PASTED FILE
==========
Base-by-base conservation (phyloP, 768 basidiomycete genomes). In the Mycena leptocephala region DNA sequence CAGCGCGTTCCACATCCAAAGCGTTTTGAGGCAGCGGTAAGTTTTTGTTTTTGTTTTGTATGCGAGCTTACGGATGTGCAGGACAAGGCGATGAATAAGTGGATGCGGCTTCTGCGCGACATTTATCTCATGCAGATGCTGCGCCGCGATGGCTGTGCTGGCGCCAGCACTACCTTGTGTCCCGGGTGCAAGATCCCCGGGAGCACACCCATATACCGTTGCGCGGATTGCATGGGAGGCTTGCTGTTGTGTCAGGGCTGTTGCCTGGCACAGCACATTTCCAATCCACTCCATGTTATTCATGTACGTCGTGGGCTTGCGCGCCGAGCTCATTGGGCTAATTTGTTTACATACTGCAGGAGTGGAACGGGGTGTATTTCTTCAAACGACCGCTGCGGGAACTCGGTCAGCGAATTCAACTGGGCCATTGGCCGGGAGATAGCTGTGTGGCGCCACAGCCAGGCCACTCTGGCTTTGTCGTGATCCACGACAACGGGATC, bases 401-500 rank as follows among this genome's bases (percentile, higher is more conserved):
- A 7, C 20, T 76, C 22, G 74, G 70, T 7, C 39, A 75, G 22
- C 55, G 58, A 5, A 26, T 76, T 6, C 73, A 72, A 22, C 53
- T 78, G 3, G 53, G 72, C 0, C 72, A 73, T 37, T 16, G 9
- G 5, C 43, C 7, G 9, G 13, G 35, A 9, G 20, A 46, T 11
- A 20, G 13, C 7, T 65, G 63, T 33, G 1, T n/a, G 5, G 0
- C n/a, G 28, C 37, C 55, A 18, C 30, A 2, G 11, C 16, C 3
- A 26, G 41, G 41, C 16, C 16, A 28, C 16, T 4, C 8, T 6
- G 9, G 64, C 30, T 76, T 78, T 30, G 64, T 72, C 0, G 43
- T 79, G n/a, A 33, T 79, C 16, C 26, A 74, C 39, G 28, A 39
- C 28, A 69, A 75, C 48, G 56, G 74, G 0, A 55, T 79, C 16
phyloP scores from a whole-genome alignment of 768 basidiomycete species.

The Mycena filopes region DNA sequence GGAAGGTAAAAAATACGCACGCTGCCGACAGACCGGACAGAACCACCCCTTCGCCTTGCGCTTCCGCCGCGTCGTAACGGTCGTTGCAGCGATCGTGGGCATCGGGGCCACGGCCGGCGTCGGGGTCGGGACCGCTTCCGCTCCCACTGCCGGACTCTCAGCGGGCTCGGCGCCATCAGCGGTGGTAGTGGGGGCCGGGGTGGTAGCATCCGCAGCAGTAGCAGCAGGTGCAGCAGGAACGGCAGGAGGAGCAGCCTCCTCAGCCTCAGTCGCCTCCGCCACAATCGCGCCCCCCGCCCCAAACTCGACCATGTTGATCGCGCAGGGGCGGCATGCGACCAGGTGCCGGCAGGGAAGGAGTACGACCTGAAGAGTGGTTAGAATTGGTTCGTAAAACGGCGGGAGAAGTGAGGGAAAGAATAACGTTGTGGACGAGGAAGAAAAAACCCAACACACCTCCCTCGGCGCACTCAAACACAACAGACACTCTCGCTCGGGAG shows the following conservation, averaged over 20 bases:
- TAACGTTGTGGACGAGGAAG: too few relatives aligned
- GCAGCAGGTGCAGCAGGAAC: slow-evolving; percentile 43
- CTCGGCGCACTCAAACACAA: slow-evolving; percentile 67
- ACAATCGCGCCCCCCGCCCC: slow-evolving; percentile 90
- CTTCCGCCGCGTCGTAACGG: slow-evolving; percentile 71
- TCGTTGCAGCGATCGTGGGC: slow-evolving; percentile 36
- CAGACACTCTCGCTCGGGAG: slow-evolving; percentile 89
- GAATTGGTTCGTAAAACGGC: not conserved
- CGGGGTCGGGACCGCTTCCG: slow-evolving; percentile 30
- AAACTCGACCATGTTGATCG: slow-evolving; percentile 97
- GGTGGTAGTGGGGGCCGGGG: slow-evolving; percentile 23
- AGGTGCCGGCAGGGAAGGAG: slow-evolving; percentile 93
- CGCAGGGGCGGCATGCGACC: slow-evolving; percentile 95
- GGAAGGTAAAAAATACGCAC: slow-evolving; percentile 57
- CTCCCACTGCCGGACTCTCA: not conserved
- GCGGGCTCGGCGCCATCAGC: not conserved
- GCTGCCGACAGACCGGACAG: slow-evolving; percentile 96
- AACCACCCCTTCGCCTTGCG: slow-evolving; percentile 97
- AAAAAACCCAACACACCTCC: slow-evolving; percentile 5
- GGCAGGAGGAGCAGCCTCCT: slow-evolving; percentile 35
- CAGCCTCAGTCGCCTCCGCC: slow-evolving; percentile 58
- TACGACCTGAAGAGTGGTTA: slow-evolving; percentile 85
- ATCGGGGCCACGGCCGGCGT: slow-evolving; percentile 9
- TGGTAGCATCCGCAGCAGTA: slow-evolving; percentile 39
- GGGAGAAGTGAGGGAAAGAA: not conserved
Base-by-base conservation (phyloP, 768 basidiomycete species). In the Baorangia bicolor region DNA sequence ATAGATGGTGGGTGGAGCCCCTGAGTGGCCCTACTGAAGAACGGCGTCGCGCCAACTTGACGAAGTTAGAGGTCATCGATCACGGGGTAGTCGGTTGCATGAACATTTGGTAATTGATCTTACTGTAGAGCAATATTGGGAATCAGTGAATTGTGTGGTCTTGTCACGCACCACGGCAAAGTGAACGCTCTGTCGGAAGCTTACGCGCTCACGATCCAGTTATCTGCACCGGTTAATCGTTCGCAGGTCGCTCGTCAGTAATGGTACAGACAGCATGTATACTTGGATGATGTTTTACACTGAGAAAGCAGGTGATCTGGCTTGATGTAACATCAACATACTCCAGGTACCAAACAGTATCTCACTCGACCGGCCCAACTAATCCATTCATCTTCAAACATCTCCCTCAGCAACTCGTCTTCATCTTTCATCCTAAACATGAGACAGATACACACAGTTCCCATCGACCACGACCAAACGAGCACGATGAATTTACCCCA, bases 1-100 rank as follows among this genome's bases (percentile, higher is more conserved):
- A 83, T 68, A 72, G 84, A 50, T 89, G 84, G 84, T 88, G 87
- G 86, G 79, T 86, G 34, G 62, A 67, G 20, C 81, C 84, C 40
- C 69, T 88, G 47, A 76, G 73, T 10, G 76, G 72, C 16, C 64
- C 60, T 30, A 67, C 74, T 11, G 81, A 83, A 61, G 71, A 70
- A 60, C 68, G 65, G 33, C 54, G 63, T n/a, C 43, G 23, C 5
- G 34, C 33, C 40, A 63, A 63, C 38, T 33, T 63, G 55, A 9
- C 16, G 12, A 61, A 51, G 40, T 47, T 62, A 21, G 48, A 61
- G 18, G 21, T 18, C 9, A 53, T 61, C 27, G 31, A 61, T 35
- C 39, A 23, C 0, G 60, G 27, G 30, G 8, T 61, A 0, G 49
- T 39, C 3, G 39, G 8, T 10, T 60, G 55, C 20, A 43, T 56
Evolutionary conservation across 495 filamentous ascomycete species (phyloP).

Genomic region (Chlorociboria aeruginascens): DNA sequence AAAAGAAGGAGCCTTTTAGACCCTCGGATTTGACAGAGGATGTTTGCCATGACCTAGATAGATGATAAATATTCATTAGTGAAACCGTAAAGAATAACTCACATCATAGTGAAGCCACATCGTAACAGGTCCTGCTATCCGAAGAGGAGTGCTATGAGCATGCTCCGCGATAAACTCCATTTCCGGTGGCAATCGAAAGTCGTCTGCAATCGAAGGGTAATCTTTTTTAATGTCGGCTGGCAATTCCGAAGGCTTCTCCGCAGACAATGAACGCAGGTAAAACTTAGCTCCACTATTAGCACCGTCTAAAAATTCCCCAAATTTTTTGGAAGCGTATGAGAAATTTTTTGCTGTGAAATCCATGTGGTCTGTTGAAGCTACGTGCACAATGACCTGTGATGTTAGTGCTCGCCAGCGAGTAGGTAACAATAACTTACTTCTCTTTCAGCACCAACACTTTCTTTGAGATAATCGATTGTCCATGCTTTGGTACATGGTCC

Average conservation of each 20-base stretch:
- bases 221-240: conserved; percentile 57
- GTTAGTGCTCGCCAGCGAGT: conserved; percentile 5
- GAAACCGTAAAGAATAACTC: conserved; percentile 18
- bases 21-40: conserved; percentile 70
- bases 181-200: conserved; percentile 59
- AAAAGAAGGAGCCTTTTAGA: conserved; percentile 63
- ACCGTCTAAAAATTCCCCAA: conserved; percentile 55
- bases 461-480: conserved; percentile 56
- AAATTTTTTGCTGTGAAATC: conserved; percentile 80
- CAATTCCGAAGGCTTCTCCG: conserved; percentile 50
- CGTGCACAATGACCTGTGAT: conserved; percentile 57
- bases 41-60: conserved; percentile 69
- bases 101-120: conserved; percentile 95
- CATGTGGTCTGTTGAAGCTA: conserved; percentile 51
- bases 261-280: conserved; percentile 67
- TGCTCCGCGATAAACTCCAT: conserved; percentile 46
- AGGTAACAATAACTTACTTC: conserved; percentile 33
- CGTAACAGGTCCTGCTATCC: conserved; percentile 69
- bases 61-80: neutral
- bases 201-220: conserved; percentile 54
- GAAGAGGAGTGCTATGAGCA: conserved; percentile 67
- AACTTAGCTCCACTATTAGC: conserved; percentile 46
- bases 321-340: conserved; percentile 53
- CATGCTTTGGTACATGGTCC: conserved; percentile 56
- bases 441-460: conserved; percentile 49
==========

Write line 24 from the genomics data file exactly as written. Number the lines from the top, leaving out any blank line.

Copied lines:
- GGTGGTAGTGGGGGCCGGGG: slow-evolving; percentile 23